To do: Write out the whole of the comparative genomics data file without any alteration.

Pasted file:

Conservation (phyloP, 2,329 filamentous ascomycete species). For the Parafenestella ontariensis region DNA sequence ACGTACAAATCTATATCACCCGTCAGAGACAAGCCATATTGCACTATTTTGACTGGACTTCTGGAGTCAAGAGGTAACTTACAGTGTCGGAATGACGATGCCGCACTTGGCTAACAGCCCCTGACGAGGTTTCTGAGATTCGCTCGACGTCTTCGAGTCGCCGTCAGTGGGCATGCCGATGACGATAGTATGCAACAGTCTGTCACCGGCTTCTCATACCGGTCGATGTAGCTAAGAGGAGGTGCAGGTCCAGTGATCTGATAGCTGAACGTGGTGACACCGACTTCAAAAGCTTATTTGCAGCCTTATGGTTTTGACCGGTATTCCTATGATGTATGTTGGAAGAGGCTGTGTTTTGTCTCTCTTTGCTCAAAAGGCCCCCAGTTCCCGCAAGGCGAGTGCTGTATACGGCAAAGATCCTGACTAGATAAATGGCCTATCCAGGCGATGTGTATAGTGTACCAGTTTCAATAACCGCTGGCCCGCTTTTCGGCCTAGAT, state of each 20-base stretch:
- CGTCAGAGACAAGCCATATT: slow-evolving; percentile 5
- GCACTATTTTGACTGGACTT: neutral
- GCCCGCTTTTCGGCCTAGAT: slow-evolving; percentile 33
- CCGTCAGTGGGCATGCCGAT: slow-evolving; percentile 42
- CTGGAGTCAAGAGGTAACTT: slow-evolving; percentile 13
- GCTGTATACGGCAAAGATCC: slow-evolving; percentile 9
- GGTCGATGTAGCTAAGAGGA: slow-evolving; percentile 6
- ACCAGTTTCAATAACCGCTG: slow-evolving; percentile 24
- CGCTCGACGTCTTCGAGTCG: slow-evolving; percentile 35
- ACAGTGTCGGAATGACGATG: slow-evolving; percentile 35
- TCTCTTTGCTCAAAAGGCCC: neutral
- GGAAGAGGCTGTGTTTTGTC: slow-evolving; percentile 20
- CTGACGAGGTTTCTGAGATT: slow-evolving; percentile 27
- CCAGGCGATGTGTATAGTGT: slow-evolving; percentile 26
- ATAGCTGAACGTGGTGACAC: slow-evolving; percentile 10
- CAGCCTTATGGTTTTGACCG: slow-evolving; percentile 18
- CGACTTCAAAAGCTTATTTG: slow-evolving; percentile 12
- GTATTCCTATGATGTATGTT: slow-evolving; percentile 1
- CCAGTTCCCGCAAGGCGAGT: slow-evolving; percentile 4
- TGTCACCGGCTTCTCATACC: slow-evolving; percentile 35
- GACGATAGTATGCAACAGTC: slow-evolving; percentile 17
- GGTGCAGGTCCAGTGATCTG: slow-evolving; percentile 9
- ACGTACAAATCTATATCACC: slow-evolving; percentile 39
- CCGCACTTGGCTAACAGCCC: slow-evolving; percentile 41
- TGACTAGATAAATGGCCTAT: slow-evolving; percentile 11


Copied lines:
Conservation (phyloP, 2,329 filamentous ascomycete species). For the Parafenestella ontariensis region DNA sequence ACGTACAAATCTATATCACCCGTCAGAGACAAGCCATATTGCACTATTTTGACTGGACTTCTGGAGTCAAGAGGTAACTTACAGTGTCGGAATGACGATGCCGCACTTGGCTAACAGCCCCTGACGAGGTTTCTGAGATTCGCTCGACGTCTTCGAGTCGCCGTCAGTGGGCATGCCGATGACGATAGTATGCAACAGTCTGTCACCGGCTTCTCATACCGGTCGATGTAGCTAAGAGGAGGTGCAGGTCCAGTGATCTGATAGCTGAACGTGGTGACACCGACTTCAAAAGCTTATTTGCAGCCTTATGGTTTTGACCGGTATTCCTATGATGTATGTTGGAAGAGGCTGTGTTTTGTCTCTCTTTGCTCAAAAGGCCCCCAGTTCCCGCAAGGCGAGTGCTGTATACGGCAAAGATCCTGACTAGATAAATGGCCTATCCAGGCGATGTGTATAGTGTACCAGTTTCAATAACCGCTGGCCCGCTTTTCGGCCTAGAT, state of each 20-base stretch:
- CGTCAGAGACAAGCCATATT: slow-evolving; percentile 5
- GCACTATTTTGACTGGACTT: neutral
- GCCCGCTTTTCGGCCTAGAT: slow-evolving; percentile 33
- CCGTCAGTGGGCATGCCGAT: slow-evolving; percentile 42
- CTGGAGTCAAGAGGTAACTT: slow-evolving; percentile 13
- GCTGTATACGGCAAAGATCC: slow-evolving; percentile 9
- GGTCGATGTAGCTAAGAGGA: slow-evolving; percentile 6
- ACCAGTTTCAATAACCGCTG: slow-evolving; percentile 24
- CGCTCGACGTCTTCGAGTCG: slow-evolving; percentile 35
- ACAGTGTCGGAATGACGATG: slow-evolving; percentile 35
- TCTCTTTGCTCAAAAGGCCC: neutral
- GGAAGAGGCTGTGTTTTGTC: slow-evolving; percentile 20
- CTGACGAGGTTTCTGAGATT: slow-evolving; percentile 27
- CCAGGCGATGTGTATAGTGT: slow-evolving; percentile 26
- ATAGCTGAACGTGGTGACAC: slow-evolving; percentile 10
- CAGCCTTATGGTTTTGACCG: slow-evolving; percentile 18
- CGACTTCAAAAGCTTATTTG: slow-evolving; percentile 12
- GTATTCCTATGATGTATGTT: slow-evolving; percentile 1
- CCAGTTCCCGCAAGGCGAGT: slow-evolving; percentile 4
- TGTCACCGGCTTCTCATACC: slow-evolving; percentile 35
- GACGATAGTATGCAACAGTC: slow-evolving; percentile 17
- GGTGCAGGTCCAGTGATCTG: slow-evolving; percentile 9
- ACGTACAAATCTATATCACC: slow-evolving; percentile 39
- CCGCACTTGGCTAACAGCCC: slow-evolving; percentile 41
- TGACTAGATAAATGGCCTAT: slow-evolving; percentile 11